The reviews are in! First of all, before mentioning the personnel involved in the Train to Busan remake — I hate this, and it broke wide yesterday. Now, I understand the sentiment, because Hollywood has had a bad track record remaking Korean movies, from The Lake House to Oldboy, but I have to emphasize that this example is different. The director is Timo Tjahjanto, a horror filmmaker in the clique with Ti West and Gareth Evans (in that they’ve all contributed shorts to the V/H/S series) who also happened to direct The Night Comes for Us. This is an Indonesian guy, and he was hired by James Wan — neither are Korean, fine, but it’s not the usual Wonderbread cash grab.
More importantly, I think, the Train to Busan remake is a zombie movie, and this is a subgenre where each film somehow feels like a sequel to the last. Whether it’s Night of the Living Dead spinning off into the Return of the Living Dead series, its own of the Dead series, and the Italian Zombie series, every new zombie movie shares a core mythology, down to the mystifying erasure of the term “zombie.” Even up to The Walking Dead we’re still doing that stupid shit. You can’t tell me that the Dawn of the Dead remake added nothing to that mythology, though it was Alex Garland who introduced fast zombies with 28 Days Later. Train to Busan itself took visual cues from the execrable World War Z. I also seem to remember it being described as “Snowpiercer with zombies,” because of the train setting and the social commentary, and this is a helpful introduction, not a reason to direct the ire of the Internet.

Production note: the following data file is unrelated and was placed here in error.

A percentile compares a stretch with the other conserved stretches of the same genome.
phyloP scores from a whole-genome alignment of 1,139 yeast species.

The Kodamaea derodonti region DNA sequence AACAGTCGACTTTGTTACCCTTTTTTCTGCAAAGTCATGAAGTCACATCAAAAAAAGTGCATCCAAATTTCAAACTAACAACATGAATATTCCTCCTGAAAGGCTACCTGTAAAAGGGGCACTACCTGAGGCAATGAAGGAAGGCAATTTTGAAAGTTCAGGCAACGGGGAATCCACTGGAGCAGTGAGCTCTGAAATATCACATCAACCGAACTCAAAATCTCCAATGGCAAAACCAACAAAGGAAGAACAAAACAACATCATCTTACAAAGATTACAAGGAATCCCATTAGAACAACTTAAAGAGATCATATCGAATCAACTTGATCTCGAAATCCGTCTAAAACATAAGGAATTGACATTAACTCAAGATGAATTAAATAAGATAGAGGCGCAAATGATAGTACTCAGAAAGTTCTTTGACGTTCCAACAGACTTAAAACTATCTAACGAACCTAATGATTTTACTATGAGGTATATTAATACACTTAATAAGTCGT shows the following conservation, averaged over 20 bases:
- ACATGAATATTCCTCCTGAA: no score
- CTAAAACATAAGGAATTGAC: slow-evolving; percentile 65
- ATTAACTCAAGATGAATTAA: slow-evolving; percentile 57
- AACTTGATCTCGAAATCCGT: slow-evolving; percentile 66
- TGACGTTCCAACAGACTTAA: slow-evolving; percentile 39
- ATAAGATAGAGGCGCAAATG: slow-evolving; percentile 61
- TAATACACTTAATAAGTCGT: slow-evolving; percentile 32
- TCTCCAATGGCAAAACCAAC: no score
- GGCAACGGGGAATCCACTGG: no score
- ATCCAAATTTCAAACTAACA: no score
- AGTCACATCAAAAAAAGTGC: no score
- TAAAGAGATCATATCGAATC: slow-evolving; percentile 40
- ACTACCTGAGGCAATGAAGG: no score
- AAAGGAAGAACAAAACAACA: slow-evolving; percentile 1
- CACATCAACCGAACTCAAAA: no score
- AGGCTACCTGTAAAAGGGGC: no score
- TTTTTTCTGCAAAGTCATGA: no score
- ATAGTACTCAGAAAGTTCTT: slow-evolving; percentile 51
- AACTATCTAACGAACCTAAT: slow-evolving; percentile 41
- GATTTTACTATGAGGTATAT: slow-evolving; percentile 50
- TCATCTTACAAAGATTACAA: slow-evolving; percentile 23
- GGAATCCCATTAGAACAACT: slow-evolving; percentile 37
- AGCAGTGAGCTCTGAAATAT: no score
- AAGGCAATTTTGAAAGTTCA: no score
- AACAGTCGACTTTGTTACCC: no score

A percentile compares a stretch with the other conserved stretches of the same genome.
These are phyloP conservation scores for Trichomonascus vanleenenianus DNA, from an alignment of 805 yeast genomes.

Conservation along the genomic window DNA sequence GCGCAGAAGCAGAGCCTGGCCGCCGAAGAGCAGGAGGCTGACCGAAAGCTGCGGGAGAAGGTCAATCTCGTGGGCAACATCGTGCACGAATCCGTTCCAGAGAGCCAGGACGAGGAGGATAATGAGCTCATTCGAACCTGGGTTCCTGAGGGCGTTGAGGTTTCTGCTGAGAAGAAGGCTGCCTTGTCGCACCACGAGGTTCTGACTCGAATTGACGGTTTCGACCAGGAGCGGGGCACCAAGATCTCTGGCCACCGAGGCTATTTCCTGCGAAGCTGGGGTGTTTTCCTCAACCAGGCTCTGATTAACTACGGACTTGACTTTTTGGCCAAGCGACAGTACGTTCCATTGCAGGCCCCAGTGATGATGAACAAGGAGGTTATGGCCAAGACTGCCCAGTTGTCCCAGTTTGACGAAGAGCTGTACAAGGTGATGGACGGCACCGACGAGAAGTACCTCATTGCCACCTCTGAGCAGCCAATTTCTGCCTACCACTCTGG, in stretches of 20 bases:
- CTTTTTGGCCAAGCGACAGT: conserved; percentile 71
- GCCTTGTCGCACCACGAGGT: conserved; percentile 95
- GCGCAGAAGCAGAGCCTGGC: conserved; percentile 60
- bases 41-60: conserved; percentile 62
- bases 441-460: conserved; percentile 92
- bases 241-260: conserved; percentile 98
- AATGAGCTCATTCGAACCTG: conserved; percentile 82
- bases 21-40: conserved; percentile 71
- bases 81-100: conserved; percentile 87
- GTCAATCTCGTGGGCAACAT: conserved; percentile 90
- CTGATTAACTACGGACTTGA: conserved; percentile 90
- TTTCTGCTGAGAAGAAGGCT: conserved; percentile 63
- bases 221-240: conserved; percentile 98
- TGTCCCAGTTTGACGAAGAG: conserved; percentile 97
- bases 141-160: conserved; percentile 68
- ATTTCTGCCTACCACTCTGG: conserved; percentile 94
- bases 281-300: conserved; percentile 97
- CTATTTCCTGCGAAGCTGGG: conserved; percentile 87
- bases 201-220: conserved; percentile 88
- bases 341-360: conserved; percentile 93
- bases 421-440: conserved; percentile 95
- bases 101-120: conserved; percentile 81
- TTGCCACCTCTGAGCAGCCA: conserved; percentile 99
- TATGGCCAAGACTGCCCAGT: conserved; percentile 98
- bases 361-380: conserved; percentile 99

If a remake or sequel or adaptation can add anything new, that may not be enough to justify the production over original material (assuming an extremely generous market) but it does outweigh the anxiety that the new version will somehow dishonor the original, and especially the argument that the new filmmakers don’t understand the original like you do. And believe me, I should be upset that Tjahjanto is making this movie and not Night of the Operator, but I appreciate the realities and I trust his creative choices.